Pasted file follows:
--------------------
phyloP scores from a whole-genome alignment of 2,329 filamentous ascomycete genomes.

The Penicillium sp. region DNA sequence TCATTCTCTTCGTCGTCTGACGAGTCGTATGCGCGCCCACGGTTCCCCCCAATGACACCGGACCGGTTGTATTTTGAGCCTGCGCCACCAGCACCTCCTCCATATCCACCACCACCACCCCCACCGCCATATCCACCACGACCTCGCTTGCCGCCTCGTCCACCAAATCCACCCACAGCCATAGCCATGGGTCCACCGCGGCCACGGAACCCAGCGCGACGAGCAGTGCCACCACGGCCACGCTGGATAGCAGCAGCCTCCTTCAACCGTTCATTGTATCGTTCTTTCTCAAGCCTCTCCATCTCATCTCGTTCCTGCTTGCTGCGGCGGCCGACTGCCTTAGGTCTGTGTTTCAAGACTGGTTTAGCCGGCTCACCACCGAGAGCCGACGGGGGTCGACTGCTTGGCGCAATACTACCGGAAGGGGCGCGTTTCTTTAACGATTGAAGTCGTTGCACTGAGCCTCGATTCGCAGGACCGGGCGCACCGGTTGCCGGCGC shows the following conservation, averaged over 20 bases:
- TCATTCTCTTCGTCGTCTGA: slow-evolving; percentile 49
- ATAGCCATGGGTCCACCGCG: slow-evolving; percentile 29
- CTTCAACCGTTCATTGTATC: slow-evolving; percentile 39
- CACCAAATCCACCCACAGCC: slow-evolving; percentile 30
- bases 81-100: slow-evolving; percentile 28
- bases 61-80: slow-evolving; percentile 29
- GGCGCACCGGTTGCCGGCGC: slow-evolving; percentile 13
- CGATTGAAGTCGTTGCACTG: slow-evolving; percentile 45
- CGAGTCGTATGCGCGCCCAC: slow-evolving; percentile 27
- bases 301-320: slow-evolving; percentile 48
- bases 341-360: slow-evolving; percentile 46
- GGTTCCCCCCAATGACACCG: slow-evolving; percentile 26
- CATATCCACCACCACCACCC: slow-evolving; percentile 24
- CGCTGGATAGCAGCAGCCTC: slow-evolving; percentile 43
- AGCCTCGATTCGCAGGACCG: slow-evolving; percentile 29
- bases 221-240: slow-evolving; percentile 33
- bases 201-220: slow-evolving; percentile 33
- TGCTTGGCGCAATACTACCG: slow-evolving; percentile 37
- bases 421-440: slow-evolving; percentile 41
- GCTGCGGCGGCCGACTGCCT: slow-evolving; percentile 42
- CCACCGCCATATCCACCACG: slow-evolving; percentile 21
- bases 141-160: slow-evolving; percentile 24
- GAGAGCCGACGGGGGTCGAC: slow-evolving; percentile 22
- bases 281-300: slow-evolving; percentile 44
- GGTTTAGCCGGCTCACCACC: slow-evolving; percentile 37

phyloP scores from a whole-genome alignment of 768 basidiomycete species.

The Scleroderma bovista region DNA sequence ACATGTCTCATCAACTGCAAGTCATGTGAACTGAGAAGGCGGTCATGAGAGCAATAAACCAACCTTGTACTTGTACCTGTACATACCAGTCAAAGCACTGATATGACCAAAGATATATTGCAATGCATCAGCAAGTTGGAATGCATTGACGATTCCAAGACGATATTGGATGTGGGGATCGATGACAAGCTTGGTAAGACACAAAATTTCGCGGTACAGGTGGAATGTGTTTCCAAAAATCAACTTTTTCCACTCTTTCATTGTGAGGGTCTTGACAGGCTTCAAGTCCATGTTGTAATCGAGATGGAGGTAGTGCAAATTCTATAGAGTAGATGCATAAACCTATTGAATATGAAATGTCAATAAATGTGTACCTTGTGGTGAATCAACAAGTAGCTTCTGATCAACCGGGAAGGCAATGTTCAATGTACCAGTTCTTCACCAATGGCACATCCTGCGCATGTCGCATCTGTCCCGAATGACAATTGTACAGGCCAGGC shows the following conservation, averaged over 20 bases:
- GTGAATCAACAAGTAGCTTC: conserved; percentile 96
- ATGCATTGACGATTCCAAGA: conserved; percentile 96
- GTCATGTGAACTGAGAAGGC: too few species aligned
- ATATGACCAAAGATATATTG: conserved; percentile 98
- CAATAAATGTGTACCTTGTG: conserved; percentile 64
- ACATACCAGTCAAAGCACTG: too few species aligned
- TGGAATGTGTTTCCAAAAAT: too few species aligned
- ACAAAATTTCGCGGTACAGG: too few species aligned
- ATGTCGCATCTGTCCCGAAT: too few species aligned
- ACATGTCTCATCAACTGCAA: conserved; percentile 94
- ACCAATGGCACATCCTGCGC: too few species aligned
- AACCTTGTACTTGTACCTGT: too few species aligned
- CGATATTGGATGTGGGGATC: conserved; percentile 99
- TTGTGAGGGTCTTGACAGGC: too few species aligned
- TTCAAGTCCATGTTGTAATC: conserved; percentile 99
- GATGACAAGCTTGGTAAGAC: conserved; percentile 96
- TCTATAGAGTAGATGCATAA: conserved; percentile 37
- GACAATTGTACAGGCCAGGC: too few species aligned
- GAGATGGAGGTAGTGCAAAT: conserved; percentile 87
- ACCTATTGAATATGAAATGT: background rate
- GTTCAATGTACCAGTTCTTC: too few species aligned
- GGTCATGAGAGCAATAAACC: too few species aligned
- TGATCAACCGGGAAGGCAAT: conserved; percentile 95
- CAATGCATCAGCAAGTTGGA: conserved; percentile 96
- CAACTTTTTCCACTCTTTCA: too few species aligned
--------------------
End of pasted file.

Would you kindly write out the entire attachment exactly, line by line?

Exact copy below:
phyloP scores from a whole-genome alignment of 2,329 filamentous ascomycete genomes.

The Penicillium sp. region DNA sequence TCATTCTCTTCGTCGTCTGACGAGTCGTATGCGCGCCCACGGTTCCCCCCAATGACACCGGACCGGTTGTATTTTGAGCCTGCGCCACCAGCACCTCCTCCATATCCACCACCACCACCCCCACCGCCATATCCACCACGACCTCGCTTGCCGCCTCGTCCACCAAATCCACCCACAGCCATAGCCATGGGTCCACCGCGGCCACGGAACCCAGCGCGACGAGCAGTGCCACCACGGCCACGCTGGATAGCAGCAGCCTCCTTCAACCGTTCATTGTATCGTTCTTTCTCAAGCCTCTCCATCTCATCTCGTTCCTGCTTGCTGCGGCGGCCGACTGCCTTAGGTCTGTGTTTCAAGACTGGTTTAGCCGGCTCACCACCGAGAGCCGACGGGGGTCGACTGCTTGGCGCAATACTACCGGAAGGGGCGCGTTTCTTTAACGATTGAAGTCGTTGCACTGAGCCTCGATTCGCAGGACCGGGCGCACCGGTTGCCGGCGC shows the following conservation, averaged over 20 bases:
- TCATTCTCTTCGTCGTCTGA: slow-evolving; percentile 49
- ATAGCCATGGGTCCACCGCG: slow-evolving; percentile 29
- CTTCAACCGTTCATTGTATC: slow-evolving; percentile 39
- CACCAAATCCACCCACAGCC: slow-evolving; percentile 30
- bases 81-100: slow-evolving; percentile 28
- bases 61-80: slow-evolving; percentile 29
- GGCGCACCGGTTGCCGGCGC: slow-evolving; percentile 13
- CGATTGAAGTCGTTGCACTG: slow-evolving; percentile 45
- CGAGTCGTATGCGCGCCCAC: slow-evolving; percentile 27
- bases 301-320: slow-evolving; percentile 48
- bases 341-360: slow-evolving; percentile 46
- GGTTCCCCCCAATGACACCG: slow-evolving; percentile 26
- CATATCCACCACCACCACCC: slow-evolving; percentile 24
- CGCTGGATAGCAGCAGCCTC: slow-evolving; percentile 43
- AGCCTCGATTCGCAGGACCG: slow-evolving; percentile 29
- bases 221-240: slow-evolving; percentile 33
- bases 201-220: slow-evolving; percentile 33
- TGCTTGGCGCAATACTACCG: slow-evolving; percentile 37
- bases 421-440: slow-evolving; percentile 41
- GCTGCGGCGGCCGACTGCCT: slow-evolving; percentile 42
- CCACCGCCATATCCACCACG: slow-evolving; percentile 21
- bases 141-160: slow-evolving; percentile 24
- GAGAGCCGACGGGGGTCGAC: slow-evolving; percentile 22
- bases 281-300: slow-evolving; percentile 44
- GGTTTAGCCGGCTCACCACC: slow-evolving; percentile 37

phyloP scores from a whole-genome alignment of 768 basidiomycete species.

The Scleroderma bovista region DNA sequence ACATGTCTCATCAACTGCAAGTCATGTGAACTGAGAAGGCGGTCATGAGAGCAATAAACCAACCTTGTACTTGTACCTGTACATACCAGTCAAAGCACTGATATGACCAAAGATATATTGCAATGCATCAGCAAGTTGGAATGCATTGACGATTCCAAGACGATATTGGATGTGGGGATCGATGACAAGCTTGGTAAGACACAAAATTTCGCGGTACAGGTGGAATGTGTTTCCAAAAATCAACTTTTTCCACTCTTTCATTGTGAGGGTCTTGACAGGCTTCAAGTCCATGTTGTAATCGAGATGGAGGTAGTGCAAATTCTATAGAGTAGATGCATAAACCTATTGAATATGAAATGTCAATAAATGTGTACCTTGTGGTGAATCAACAAGTAGCTTCTGATCAACCGGGAAGGCAATGTTCAATGTACCAGTTCTTCACCAATGGCACATCCTGCGCATGTCGCATCTGTCCCGAATGACAATTGTACAGGCCAGGC shows the following conservation, averaged over 20 bases:
- GTGAATCAACAAGTAGCTTC: conserved; percentile 96
- ATGCATTGACGATTCCAAGA: conserved; percentile 96
- GTCATGTGAACTGAGAAGGC: too few species aligned
- ATATGACCAAAGATATATTG: conserved; percentile 98
- CAATAAATGTGTACCTTGTG: conserved; percentile 64
- ACATACCAGTCAAAGCACTG: too few species aligned
- TGGAATGTGTTTCCAAAAAT: too few species aligned
- ACAAAATTTCGCGGTACAGG: too few species aligned
- ATGTCGCATCTGTCCCGAAT: too few species aligned
- ACATGTCTCATCAACTGCAA: conserved; percentile 94
- ACCAATGGCACATCCTGCGC: too few species aligned
- AACCTTGTACTTGTACCTGT: too few species aligned
- CGATATTGGATGTGGGGATC: conserved; percentile 99
- TTGTGAGGGTCTTGACAGGC: too few species aligned
- TTCAAGTCCATGTTGTAATC: conserved; percentile 99
- GATGACAAGCTTGGTAAGAC: conserved; percentile 96
- TCTATAGAGTAGATGCATAA: conserved; percentile 37
- GACAATTGTACAGGCCAGGC: too few species aligned
- GAGATGGAGGTAGTGCAAAT: conserved; percentile 87
- ACCTATTGAATATGAAATGT: background rate
- GTTCAATGTACCAGTTCTTC: too few species aligned
- GGTCATGAGAGCAATAAACC: too few species aligned
- TGATCAACCGGGAAGGCAAT: conserved; percentile 95
- CAATGCATCAGCAAGTTGGA: conserved; percentile 96
- CAACTTTTTCCACTCTTTCA: too few species aligned